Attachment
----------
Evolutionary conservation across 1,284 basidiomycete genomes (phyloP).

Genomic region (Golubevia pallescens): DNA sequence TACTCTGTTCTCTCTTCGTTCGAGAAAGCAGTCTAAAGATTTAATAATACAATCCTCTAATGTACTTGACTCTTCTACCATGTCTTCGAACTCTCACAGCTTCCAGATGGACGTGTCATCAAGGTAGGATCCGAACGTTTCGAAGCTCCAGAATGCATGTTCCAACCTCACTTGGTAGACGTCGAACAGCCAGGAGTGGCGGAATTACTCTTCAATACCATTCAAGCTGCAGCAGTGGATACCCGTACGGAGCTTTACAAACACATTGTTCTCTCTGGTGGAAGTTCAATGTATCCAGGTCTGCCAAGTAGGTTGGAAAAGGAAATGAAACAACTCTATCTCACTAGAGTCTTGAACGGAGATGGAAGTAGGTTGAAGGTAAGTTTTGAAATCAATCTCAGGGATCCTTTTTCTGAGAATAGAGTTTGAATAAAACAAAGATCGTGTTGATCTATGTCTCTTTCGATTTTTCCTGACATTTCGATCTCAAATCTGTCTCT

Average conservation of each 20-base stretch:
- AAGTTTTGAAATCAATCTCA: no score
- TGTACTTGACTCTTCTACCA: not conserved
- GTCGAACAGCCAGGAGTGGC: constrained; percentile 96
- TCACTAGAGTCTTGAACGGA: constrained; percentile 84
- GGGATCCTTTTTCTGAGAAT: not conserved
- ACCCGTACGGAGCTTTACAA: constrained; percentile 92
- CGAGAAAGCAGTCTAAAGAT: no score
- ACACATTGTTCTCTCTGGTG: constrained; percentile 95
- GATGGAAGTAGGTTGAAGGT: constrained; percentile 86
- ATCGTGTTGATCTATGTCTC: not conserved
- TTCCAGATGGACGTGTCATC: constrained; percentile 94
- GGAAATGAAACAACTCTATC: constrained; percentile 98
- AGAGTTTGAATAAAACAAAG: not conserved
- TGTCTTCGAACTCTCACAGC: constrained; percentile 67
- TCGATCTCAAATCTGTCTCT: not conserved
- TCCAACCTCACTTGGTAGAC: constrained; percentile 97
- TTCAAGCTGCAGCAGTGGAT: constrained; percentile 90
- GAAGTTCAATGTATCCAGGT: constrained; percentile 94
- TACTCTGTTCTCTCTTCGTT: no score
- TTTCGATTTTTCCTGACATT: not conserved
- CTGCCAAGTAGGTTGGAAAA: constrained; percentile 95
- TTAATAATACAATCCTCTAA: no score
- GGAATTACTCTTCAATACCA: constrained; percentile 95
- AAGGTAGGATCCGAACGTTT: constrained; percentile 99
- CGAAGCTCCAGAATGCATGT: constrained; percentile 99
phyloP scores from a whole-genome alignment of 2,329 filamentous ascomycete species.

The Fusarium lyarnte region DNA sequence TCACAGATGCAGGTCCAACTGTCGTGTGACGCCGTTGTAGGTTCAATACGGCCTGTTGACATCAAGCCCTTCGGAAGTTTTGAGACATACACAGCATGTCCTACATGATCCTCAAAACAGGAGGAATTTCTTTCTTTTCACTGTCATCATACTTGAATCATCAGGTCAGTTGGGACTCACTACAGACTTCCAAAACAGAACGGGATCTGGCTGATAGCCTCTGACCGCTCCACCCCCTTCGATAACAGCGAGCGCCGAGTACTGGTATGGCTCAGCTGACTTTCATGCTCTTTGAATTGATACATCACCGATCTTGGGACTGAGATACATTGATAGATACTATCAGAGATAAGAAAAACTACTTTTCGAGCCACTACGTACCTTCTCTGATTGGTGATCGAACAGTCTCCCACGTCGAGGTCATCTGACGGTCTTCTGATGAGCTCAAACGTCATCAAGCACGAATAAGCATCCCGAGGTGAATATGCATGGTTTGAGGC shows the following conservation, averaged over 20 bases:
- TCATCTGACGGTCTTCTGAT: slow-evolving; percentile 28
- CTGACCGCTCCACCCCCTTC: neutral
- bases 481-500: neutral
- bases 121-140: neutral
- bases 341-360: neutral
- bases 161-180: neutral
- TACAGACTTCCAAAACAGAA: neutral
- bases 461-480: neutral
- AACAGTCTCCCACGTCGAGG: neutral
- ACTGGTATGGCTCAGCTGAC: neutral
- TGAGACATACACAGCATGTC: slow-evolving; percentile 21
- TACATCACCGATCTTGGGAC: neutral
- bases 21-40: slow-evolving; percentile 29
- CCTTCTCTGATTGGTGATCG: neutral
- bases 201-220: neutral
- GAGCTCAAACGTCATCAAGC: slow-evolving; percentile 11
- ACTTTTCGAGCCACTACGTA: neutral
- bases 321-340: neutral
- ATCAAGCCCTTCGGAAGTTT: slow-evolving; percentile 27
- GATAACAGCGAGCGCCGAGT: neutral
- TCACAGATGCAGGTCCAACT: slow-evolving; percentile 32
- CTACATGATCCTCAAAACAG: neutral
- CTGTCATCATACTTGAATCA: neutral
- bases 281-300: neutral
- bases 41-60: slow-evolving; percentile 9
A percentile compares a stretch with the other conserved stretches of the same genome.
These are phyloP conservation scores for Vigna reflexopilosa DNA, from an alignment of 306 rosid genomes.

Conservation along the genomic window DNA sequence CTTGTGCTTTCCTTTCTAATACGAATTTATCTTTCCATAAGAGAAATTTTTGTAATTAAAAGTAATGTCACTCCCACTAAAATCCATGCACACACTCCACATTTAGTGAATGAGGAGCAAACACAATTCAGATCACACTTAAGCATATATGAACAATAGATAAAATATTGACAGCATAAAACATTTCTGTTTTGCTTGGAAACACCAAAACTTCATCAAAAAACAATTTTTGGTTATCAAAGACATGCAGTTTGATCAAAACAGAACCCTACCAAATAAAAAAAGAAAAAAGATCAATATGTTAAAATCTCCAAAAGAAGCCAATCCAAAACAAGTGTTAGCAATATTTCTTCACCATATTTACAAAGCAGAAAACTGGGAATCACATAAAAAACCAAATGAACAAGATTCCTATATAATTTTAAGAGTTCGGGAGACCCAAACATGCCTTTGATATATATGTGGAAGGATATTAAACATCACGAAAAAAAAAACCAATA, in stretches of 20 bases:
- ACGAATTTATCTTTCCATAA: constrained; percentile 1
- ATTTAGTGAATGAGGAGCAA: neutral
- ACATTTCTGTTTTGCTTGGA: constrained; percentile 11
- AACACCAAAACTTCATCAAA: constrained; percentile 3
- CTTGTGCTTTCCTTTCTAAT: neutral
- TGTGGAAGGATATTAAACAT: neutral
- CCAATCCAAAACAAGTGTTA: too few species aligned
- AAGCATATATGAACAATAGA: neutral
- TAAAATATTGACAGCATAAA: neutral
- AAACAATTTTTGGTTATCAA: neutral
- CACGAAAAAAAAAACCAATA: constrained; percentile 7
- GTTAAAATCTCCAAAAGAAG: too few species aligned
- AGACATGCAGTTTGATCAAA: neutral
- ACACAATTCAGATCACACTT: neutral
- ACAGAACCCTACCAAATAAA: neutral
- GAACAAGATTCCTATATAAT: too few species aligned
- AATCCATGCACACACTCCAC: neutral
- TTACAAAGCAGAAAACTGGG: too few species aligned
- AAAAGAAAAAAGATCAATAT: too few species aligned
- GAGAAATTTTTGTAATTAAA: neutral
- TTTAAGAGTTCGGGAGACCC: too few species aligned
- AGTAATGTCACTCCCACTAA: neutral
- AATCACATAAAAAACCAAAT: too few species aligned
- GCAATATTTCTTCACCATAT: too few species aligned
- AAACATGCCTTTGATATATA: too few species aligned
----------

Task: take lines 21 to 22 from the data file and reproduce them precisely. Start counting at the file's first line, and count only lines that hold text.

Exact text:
- GAAGTTCAATGTATCCAGGT: constrained; percentile 94
- TACTCTGTTCTCTCTTCGTT: no score